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I don't see that A/B/X inherently asks such a question.
The only thing it asks is to identify X as either A or B. It places no specific demands on how the listener comes to that identification and does not force a "same/different" paradigm.A listener may switch between A and B and choose one or the other based purely on preference. Once they've done that, then they can do the same between their preference and X, again going purely by preference. And once that's done, then the identification of X takes care of itself by way of simple logic. For example, let's say the listener prefers A to B. If, when comparing between A and X they prefer A to X, then logic says that X is B. If they find they have no preference between A and X, then logic says that X is A. So again, I don't see that A/B/X inherently demands any sort of same/different paradigm. k |

But it does force some very unnatural question, and you have yourself laid out the tortured logic it takes to reach a very simple conclusion, namely, what do you like better?

Just say "No" to A/B/X. Instead, play two samples for the listeners, and ask the natural question ("which do you like better"), which has 4 answers:

Now suppose you have two pieces of equipment (or cables, or digital files), A and B.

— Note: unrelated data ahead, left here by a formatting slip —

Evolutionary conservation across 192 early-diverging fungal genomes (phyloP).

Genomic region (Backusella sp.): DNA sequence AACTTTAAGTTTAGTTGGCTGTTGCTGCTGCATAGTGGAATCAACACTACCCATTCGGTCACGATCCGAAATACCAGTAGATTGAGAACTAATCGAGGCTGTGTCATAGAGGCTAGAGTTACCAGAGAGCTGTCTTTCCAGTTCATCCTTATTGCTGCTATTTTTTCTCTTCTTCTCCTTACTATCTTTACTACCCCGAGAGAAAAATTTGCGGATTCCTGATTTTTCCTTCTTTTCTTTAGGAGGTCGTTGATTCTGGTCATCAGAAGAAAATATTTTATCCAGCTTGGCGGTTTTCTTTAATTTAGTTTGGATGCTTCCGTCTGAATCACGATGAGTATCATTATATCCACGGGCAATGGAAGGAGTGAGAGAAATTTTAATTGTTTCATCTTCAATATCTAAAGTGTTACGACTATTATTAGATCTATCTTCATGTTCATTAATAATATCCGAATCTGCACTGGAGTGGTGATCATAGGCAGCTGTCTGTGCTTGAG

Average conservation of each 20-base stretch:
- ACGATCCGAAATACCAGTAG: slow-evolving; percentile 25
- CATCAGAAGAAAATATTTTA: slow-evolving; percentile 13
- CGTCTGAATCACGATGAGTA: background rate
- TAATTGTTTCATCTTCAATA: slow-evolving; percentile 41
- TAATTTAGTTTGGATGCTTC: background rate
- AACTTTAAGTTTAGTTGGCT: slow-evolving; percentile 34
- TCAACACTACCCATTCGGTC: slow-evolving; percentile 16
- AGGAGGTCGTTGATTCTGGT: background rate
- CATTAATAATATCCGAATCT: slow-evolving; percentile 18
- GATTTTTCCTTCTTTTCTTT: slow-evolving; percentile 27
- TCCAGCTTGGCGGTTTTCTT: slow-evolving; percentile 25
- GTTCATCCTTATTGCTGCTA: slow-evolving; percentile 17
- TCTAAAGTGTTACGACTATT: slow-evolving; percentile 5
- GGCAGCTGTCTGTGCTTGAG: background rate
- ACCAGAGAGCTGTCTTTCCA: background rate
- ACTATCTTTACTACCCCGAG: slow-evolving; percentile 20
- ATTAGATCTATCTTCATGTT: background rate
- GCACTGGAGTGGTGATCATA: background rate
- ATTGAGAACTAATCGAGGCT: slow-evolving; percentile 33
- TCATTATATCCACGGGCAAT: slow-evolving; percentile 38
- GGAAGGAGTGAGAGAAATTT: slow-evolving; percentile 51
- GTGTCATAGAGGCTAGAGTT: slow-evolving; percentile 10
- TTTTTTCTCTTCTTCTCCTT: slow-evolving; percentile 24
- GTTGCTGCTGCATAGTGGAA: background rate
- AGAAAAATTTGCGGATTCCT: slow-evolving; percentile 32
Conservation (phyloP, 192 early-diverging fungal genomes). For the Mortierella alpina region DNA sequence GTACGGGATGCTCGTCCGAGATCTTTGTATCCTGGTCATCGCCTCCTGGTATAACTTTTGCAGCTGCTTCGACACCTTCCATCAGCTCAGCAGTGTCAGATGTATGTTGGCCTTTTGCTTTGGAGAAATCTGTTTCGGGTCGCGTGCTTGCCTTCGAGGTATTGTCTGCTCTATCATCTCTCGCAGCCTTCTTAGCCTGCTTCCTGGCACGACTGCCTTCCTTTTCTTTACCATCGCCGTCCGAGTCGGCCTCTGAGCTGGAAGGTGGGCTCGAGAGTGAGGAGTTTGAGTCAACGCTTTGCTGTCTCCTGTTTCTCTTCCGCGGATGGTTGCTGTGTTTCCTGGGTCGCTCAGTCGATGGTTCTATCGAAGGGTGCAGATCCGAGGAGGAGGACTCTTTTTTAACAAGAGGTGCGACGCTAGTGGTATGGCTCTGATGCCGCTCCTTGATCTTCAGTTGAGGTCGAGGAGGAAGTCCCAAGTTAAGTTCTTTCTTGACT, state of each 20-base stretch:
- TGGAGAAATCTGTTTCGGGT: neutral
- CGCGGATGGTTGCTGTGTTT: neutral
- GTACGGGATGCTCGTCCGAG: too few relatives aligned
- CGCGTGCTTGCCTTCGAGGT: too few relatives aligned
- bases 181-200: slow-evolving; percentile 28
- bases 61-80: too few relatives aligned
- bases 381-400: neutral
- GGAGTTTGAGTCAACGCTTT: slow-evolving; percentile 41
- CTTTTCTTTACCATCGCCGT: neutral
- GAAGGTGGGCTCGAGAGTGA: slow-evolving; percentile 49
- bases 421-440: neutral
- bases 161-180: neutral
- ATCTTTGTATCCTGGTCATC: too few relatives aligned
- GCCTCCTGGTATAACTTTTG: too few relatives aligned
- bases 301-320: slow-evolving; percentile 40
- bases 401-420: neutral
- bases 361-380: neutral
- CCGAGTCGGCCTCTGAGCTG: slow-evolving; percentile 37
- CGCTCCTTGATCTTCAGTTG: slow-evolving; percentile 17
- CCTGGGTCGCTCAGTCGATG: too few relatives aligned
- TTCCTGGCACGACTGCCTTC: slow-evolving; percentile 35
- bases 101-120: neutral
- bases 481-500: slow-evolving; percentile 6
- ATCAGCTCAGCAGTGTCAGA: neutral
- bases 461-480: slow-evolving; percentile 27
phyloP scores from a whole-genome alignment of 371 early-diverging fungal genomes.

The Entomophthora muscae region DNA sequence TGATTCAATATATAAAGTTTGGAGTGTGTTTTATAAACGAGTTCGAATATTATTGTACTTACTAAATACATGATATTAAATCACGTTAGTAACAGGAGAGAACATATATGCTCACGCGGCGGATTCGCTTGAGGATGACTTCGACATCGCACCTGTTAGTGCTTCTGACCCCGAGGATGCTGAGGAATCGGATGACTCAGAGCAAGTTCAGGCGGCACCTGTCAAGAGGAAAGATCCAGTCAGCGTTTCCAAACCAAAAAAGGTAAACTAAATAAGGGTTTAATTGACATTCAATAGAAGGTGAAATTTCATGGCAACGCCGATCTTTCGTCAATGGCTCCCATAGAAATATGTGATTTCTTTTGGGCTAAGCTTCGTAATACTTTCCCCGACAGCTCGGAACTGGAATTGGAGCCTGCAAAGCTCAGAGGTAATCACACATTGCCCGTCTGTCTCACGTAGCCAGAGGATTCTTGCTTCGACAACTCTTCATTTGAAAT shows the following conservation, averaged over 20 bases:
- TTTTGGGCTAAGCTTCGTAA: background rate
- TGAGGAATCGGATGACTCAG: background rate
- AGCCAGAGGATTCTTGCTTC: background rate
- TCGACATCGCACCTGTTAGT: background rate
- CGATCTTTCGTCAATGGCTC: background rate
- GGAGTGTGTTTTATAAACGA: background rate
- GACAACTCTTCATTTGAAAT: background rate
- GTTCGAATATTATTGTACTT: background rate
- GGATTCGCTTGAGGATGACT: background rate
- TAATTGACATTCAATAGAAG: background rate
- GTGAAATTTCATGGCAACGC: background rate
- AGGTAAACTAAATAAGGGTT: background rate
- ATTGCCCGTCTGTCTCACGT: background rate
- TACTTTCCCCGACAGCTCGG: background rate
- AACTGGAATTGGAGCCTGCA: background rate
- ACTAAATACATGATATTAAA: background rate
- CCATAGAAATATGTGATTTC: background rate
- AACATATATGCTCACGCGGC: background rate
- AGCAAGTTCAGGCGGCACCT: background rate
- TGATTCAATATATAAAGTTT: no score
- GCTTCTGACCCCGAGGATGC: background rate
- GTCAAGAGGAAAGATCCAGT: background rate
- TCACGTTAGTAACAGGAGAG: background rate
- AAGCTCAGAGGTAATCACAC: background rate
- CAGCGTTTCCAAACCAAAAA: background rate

- I prefer the first sample.
- I prefer the second sample.
- I hear no difference between the the two samples.
- I hear a difference, but have no preference.

You constitiue the first sample, and then the second sample, randomly as follows:

I am trying at present to work out the correct statistical tests given the four possible answers above, not pooling over subjects, using "play the winner sampling", and the optimum way to assign the random weights to the four test conditions above, and working on an academic paper ... but this is not my day job, so it is a slow go. Sorry.

- A then B
- B then A
- A then A (swindle)
- B then B (swindle)

The idea is to avoid a number of subtle response bias problems that sensory tests suffer from, especially those in groups with leaders of the test at the front of the room (some folks try to please them, some try to foil them, both are bad).